After gold was discovered in California, Chinese immigrants joined the ranks of gold seekers from all over the world. But when they arrived in the gold fields, they were greeted by racial discrimination.

In 1850, the California Legislature passed a law taxing all foreign miners 20 dollars a month. Although stated in general terms, it was enforced chiefly against Mexicans and Chinese. [35]

In May 1852, at Foster and Atchinson's Bar in Yuba County, a meeting was held and a resolution was passed denying Chinese the right to hold claims and requiring all Chinese to leave. [36] This was followed by a mass meeting in the Columbia Mining District in the southern mines, where a resolution was passed to exclude "Asiatics and South Sea Islanders" from mining activities. [37] In 1855, an anti-Chinese convention was held in Shasta County to expel the Chinese from mining claims. [38] Shortly afterward, the California Legislature passed an act to discourage immigration to the state by persons who could not become citizens and who were, for the most part, Chinese. [39]

One of the earliest acts of racial violence against Chinese immigrants took place in 1856, when white miners from outlying camps marched down to Yreka's Chinese American community, destroyed property, and beat up Chinese Americans. [40]

Despite hostility and discrimination, Chinese continued to immigrate to California to avail themselves of whatever opportunities awaited them here. When they were prevented from mining gold in the mining districts, they became merchants, laborers, or laundrymen, or sought employment elsewhere.


Chinese immigrants built many of the flumes and roads in the mining districts. In Mariposa County in the 1850s, the Big Gap Flume was constructed by Chinese workers of the Golden Rock Water Company to cross Conrad Gulch and carry water in a gravity flow system to gold mining areas. This wooden flume, suspended by trestle works, was part of a 36-mile ditch supplying water for miners in Garrotte, Big Oak Flat, Moccasin Creek, and other nearby areas. [41]

Throughout California, there are stone walls that are said to have been built by Chinese American workers in the nineteenth century. They are usually made from uncut field stones, without the use of mortar. The stones were obtained by clearing the surrounding land for pasture or farming. The best-documented stone walls built by Chinese American workers are on the Quick Ranch in Mariposa County. They are built over rolling hills, rather than on level land. The fact that they are still standing today is evidence of the skill of the workers. [42]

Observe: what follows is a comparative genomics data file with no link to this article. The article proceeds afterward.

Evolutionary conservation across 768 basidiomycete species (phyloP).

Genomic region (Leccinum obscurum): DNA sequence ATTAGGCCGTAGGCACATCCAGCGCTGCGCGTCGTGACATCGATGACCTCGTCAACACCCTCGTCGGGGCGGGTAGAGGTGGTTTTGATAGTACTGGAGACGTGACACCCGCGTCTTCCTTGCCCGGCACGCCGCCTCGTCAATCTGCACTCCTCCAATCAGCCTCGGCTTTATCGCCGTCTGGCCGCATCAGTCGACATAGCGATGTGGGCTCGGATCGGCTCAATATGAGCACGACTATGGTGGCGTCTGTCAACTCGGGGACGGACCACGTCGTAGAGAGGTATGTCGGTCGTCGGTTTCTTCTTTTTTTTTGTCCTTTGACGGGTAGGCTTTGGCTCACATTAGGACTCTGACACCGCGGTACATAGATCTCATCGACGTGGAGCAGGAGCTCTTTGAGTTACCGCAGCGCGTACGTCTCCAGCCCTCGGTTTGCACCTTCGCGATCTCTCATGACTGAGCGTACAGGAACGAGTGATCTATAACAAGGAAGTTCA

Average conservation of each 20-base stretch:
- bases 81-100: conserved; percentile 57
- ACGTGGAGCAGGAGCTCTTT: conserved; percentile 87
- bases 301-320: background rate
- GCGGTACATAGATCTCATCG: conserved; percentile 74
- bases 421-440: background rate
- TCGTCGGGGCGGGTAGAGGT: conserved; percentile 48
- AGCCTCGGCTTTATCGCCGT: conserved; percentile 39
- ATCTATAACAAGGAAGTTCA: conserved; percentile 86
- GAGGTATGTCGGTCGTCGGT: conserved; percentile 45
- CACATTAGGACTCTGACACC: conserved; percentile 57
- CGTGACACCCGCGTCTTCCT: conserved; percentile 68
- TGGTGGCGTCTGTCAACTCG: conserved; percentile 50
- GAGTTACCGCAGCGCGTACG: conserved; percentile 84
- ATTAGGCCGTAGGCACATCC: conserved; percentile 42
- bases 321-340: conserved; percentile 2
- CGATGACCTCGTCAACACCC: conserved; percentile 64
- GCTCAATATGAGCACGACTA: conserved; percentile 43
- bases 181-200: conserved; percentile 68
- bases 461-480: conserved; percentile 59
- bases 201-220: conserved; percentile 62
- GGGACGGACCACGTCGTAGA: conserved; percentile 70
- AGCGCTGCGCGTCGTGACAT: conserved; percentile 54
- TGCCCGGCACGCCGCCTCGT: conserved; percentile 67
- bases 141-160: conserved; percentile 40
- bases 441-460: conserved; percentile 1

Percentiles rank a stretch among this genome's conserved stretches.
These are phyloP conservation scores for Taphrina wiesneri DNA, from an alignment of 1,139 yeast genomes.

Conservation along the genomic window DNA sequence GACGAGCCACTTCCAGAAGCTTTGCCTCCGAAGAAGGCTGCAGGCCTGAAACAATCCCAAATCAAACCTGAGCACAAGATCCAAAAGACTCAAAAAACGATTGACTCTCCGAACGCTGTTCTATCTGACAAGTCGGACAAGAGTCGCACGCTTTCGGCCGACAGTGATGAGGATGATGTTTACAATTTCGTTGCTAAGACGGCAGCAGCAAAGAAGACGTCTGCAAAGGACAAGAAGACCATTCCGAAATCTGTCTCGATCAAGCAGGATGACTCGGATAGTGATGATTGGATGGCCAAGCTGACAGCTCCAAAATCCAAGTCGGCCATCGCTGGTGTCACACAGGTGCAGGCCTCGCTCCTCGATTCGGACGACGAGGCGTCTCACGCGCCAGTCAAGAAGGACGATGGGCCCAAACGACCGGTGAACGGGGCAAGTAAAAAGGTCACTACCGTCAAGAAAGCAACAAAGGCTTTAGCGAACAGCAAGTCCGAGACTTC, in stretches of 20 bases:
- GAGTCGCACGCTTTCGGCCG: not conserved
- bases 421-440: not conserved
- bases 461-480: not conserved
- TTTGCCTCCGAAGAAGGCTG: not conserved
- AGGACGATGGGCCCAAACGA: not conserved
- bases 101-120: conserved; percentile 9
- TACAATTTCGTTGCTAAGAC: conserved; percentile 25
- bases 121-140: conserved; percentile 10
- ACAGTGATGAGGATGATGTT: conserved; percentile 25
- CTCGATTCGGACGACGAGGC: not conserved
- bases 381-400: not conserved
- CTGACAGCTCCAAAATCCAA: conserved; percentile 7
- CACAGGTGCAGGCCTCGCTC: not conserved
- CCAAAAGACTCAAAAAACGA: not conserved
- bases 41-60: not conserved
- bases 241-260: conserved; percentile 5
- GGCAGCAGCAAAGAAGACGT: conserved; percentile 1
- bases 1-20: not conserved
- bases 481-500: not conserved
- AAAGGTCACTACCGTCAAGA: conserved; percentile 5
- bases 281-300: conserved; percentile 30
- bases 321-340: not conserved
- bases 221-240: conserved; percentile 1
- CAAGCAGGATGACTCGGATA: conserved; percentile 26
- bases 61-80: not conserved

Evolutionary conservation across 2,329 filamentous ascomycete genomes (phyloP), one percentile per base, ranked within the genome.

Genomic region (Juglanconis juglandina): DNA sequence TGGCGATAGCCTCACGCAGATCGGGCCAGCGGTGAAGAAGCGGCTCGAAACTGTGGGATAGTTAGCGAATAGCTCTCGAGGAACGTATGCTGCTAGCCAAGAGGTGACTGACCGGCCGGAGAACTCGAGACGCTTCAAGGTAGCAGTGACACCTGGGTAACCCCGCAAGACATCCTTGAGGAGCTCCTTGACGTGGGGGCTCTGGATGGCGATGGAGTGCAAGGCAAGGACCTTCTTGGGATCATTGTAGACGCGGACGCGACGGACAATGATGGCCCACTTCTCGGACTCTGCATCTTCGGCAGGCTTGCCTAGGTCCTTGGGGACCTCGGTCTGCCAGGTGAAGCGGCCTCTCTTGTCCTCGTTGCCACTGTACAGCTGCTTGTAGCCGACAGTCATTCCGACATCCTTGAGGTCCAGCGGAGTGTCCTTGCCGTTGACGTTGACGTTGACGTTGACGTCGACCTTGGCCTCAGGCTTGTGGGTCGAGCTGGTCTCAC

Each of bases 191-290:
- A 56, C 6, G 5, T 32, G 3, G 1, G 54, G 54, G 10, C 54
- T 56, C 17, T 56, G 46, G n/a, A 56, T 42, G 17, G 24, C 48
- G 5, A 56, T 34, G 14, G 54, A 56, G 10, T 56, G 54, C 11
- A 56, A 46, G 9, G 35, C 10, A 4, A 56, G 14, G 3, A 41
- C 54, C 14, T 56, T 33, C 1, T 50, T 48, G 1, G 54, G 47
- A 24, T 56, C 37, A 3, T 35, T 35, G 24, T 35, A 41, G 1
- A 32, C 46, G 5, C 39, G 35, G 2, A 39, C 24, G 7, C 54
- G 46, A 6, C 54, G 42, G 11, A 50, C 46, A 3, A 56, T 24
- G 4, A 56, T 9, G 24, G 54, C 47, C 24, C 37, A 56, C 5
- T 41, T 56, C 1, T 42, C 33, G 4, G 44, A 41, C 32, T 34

In 1852, at the same time anti-Chinese meetings were being held in the gold mining districts, Governor John McDougal, in his annual message to the California Legislature, gave the first official endorsement to employment of Chinese immigrants in projects to reclaim swamps and flooded lands. [43] Only a few Chinese immigrants worked on reclamation projects in the 1850s, but most of the workers who drained swamps and built levees in the 1860s and 1870s were Chinese Americans.

Many early roads in California were built by Chinese immigrants. Del Norte County, Chinese Americans built trails and roads eastward through dense forests and rugged mountains to the communities of Low Divide, Altaville, and Gasquet, and to the state of Oregon. [44] In Lake County, Chinese Americans built the Bartlett Toll Road through the hills east of Clear Lake. [45]


Chinese immigrants also provided essential labor for development of the wine industry in California. They built and worked for small wineries like the John Swett Winery in Contra Costa County. [46] They were employed by Colonel Agostin Haraszthy in his Buena Vista Vineyards in Sonoma County, the first modern commercial vineyard in California, and later worked at the Beringer Brothers Winery in Napa County in 1876. [47] Chinese Americans also worked in vineyards in Southern California, and even constructed the buildings of the Brookside Winery in San Bernardino County from bricks they themselves made. [48]


Since most of the early Chinese immigrants were from farming areas in Kuangtung Province in China, it was natural for them to become involved in agriculture in this country. Few of them were able to become in dependent farmers because most were not citizens and were prevented from owning land by local laws and restrictive covenants. Many had truck gardens in which they raised vegetables and fruit they sold door to door. Others were sharecroppers or tenant farmers, who leased land and paid the landlord part of their crop. Most were migrant farm laborers.

Chinese American farm labor was essential to the development of various crops which required special skill and care. Early Chinese immigrants were the only ones who could grow celery, and were the main labor force for the Earl Fruit Company in Orange County. [49] Development of the citrus industry in Riverside County was dependent on Chinese American workers. [50] Chinese American farmers grew strawberries, peanuts, rice, and other fruits and vegetables. [51] Chinese American migrant farm workers harvested wheat, other grains, hops, apples, grapes, and pears and processed them for shipping.

One of the occupations in which Chinese Americans faced little competition was seaweed farming. This appears to involve the simple but laborious task of gathering edible seaweed from the rocks where it grows, drying it in the sun, and packing it for shipment. Actually, if more than one crop is desired, rocks must be prepared for the succeeding crop by burning off inedible seaweed. Otherwise, inedible seaweed will take over, and will prevent edible seaweed from growing back. Many of these seaweed farms were located along the coast of San Luis Obispo County. [52]

Vegetable gardens were often located on land no one else wanted. One Chinese American farmer raised vegetables on an isolated island called Way-Aft-Whyle in Clear Lake, Lake County, in the 1880s. [53] All supplies had to be obtained from stores in a distant town, then transported by boat to the island. The vegetables raised had to be taken to shore, then carried all the way to town to be sold. Since the island is barely above water level, it could easily be inundated in storms.

Immigration Station at Angel Island
Immigration Station at Angel Island, Marin County [circa 1910]